NAS JACKSONVILLE, Fla. – In preparation for the 2014 hurricane season, Naval Facilities Engineering Command (NAVFAC) Southeast’s Contingency Engineering Response Team (CERT) responded to a simulated hurricane (Hurricane Quinn) May 14 to assess pretend damage to various buildings to the notional impact location onboard Naval Air Station (NAS) Jacksonville to facilitate the training.
The team prepared to assess damage that could be caused by a Category 4 storm with sustained winds of 115 gusting to 150 miles per hour hypothetically impacting NAS Corpus Christi and NAS Kingsville, Texas.
“NAS Jacksonville provided a perfect deployed location for CERT and disaster assessment team (DAT) training,” said Lt. Cmdr. Kenneth L. Vargas, NAVFAC Southeast Disaster Preparedness Officer. “Each year we prepare our teams for the upcoming hurricane season to be ready for any storm or natural disaster.”
This training is part of the annual plan to maintain skills and readiness for both new and experienced CERT members.
The Navy exercises preparedness for hurricane season each year. HURREX (Hurricane Exercise) Citadel Gale 2014, that runs from May 5-15, helps prepare regions Navy-wide to respond to weather threats to the U.S. coast and maintain the ability to deploy forces even under the worst weather conditions and mitigate any damage to navy faciltities that may occur.
“During the 2014 HURREX we will exercise command and control )C2) from a central Emergency Operations Center at our headquarters onboard NAS Jacksonville and in the field which this year is NAS Jacksonville standing in for NAS Corpus Christi and NAS Kingsville for this exercise,” said Vargas. “We deployed a CERT here locally to practice deployment procedures.”
“NAVFAC CERTs are a key part of the overall base recovery efforts after a storm,” Vargas stated.
CERTs consist of one or more DATs as well as construction support teams to administer contingency contracts, if any. DATs are made up of personnel who enable installation facility repair efforts. The teams consist of active-duty civil engineer corps.officers, civilian engineers, architects, project managers, facilities managers and contract specialists.
“The CERT is a compilation of experts and capabilities resident within NAVFAC Southeast,” said Vargas.
Before the assembled team ‘deployed’ to the Public Works Department at NASJacksonville, NAVFAC Southeast Contingency Engineer Don Maconi, offered words ofencouragement and focus to the CERT members.
“As you deploy, first and foremost be safe,” said Maconi. “The intent today is to get as much training accomplished as we can. This is a great training opportunity. So as you go about your assessments if you think of something that can improve our processes, document it and include it in your after action reports.”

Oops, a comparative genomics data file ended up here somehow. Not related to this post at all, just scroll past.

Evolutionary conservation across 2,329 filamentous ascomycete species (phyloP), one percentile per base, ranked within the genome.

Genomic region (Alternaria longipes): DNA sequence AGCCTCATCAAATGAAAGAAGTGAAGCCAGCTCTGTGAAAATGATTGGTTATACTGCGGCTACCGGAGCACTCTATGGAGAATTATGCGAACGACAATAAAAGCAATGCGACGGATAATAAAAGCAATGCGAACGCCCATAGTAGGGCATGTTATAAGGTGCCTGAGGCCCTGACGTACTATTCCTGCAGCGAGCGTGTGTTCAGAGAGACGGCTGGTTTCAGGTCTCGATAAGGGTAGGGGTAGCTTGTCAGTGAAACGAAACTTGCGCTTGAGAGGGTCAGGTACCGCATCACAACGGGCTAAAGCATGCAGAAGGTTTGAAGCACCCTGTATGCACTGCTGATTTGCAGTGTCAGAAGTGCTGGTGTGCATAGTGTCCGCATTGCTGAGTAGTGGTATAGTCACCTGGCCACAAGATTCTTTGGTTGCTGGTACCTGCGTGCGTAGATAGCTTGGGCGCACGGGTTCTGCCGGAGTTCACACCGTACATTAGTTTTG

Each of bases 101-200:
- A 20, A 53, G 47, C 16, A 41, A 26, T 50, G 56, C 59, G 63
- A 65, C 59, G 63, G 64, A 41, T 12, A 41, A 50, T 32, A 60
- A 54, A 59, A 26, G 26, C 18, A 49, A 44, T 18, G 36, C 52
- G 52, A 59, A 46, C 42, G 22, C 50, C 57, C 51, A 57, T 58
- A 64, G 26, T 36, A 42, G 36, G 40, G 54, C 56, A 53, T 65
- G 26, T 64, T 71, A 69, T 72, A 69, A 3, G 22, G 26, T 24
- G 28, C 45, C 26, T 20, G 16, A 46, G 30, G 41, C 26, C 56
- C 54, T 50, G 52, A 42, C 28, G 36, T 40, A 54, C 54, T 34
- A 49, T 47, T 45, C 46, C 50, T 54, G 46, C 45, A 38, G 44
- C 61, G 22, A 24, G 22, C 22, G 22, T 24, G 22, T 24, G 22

The CERT deploys with some pretty high tech equipment including hand-held repeater radios, GPS enabled digital cameras and a bus outfitted as a Mobile Command Post MCP) filled with laptops, a fax machine, weather equipment and other sundries.(
“We use several communications means through our MCP to relay critical damage assessment information,” said Vargas. “We have satellite abilities, wireless communications, facsimile, scanning, NMCI (Navy Marine Corps Internet) and commercial internet and email capabilities.”
The C2 features streamline the process of getting engineering assessment data of
damage to headquarters officials allowing NAVFAC leadership to make engineering
recommendations to the Commander, Navy Installations Command (CNIC) with the end
goal of getting the damaged base repaired and fully mission capable in short order.
“As CERT members, we are charged with the responsibility to support installation and
combatant commanders response efforts and work to ensure the affected installation
can return to normal operations as quickly as possible,” said Maconi. “These tools help
us complete our mission.”
CERT capabilities have been demonstrated as teams were sent to Navy installations in
the Gulf Coast Region after Hurricanes Katrina and Gustav. Members of the team also
deployed to assist with disaster assessments in Haiti after the 2010 earthquake and
after Hurricane Isaac impacted Louisiana in August 2012 and most recently for the
torrential storms that impacted NAS Pensacola April 29-30.